Turbulent economic conditions are the perfect time to revisit your marketing goals and objectives. You have no control over outside forces, but you can control what adjustments to make or what to initiate in your marketing to align with ongoing changes in your business plan.
For many manufacturing companies, executives and marketing stakeholders already are challenged to understand the growing number of channels, strategies and jargon. It’s more important than ever that the stakeholders at your industrial company understand what you are trying to achieve and how you are going about doing it. Simply put, do they understand your goals and objectives?
A goal is the starting point of any strategic marketing plan. It's what you want to accomplish, the desired outcome you seek. A goal is not a metric. Objectives are how you are going to reach your goal. An objective is measurable.
Why does this matter?
You want those stakeholders on the same page — you need those stakeholders aligned — so that everyone understands you will achieve X when you accomplish Y. This is especially important during economic turmoil, when companies are challenged by negative conditions and so many unknowns.
A Harvard Business School study released after the Great Recession showed that companies fared the best through recessions if they could master the delicate balance between cutting costs to survive today and investing to grow tomorrow. These companies focus on operational efficiency and investing in marketing, R&D, and new assets. A multipronged strategy is the best antidote to a recession.
A review of company-wide operations will result in many ideas and opinions, so it is essential to follow a disciplined process to filter ideas and then focus on whatever adjustments you will be making.
Normally goals and objectives don’t change in the short term; the strategic approach and tactics can change at any time based on ongoing results and key measurements. If your marketing goals and objectives change, your KPIs should change.
Clarity in your adjusted marketing goals and objectives will help you prioritize KPIs and identify vanity metrics that don't drive business. For instance, someone in the C-suite might be proud that your industrial company has thousands of followers on social media or a robust newsletter list, which can be important for a goal to raise brand awareness and interest but is not so impactful for a goal to drive new leads into your sales pipeline.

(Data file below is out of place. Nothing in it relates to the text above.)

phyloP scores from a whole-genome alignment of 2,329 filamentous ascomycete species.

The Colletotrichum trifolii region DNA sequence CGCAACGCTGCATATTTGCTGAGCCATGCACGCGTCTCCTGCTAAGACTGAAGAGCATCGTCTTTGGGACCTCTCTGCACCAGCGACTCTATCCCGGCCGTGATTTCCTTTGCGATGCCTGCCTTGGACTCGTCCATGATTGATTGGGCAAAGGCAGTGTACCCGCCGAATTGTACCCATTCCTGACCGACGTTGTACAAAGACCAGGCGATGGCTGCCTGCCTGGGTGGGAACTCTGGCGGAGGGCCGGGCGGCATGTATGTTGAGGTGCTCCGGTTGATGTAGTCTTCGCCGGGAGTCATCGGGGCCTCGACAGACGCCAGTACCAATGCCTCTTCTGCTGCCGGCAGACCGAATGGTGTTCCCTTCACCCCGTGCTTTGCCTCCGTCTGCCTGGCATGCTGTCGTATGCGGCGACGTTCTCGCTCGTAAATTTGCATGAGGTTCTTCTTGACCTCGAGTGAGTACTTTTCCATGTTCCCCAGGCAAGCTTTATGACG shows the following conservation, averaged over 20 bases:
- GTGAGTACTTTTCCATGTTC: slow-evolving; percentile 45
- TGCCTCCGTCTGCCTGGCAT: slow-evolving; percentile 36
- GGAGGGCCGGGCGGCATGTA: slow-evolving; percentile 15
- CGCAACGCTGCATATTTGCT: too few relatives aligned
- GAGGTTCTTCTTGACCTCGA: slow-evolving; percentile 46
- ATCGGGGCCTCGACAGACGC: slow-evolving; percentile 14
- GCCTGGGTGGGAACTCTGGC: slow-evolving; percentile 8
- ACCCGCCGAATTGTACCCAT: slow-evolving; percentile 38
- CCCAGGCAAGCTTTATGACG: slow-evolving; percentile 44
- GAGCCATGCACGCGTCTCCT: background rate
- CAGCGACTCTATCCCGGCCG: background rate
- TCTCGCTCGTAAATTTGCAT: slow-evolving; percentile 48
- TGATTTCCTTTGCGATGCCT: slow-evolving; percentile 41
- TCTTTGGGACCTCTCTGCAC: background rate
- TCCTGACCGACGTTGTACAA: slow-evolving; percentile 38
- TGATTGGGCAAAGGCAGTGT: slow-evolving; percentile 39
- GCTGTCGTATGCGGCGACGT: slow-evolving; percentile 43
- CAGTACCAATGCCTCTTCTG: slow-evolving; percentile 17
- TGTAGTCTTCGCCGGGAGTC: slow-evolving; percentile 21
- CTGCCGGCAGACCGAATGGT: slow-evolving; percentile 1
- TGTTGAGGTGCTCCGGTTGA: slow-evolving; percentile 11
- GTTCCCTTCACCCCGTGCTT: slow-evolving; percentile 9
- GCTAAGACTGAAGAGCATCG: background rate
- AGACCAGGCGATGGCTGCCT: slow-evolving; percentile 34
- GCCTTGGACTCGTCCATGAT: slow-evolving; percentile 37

So what are the differences between goals and objectives, and why do you need to have both in your strategic marketing plan?
Goals are based on your vision and mission, and often are broad in concept and time frames. They are the beginning of a process to narrow down what you are trying to do. Typical goals from manufacturing firms might include:
While the objectives are the measurable steps that must be achieved to accomplish your goal, objectives must be modified to align with the shorter-term goals (for a specific initiative, a quarter or year). Objectives for growing in market share for a segment might include:
Different departments often have different objectives when working toward the same company goal. They most likely will have different strategies and tactics to employ, measure and adjust as part of the strategic process.
Don't let confusion reign among your marketing stakeholders. Clarity with your internal messaging about goals and objectives will keep your industrial company focused on what you are trying to achieve and how you are going about doing it, and it will ensure your team is aligned and moving in the same direction.
We can help you define the right goals and objectives to make marketing a strength in the face of disruption.Contact Us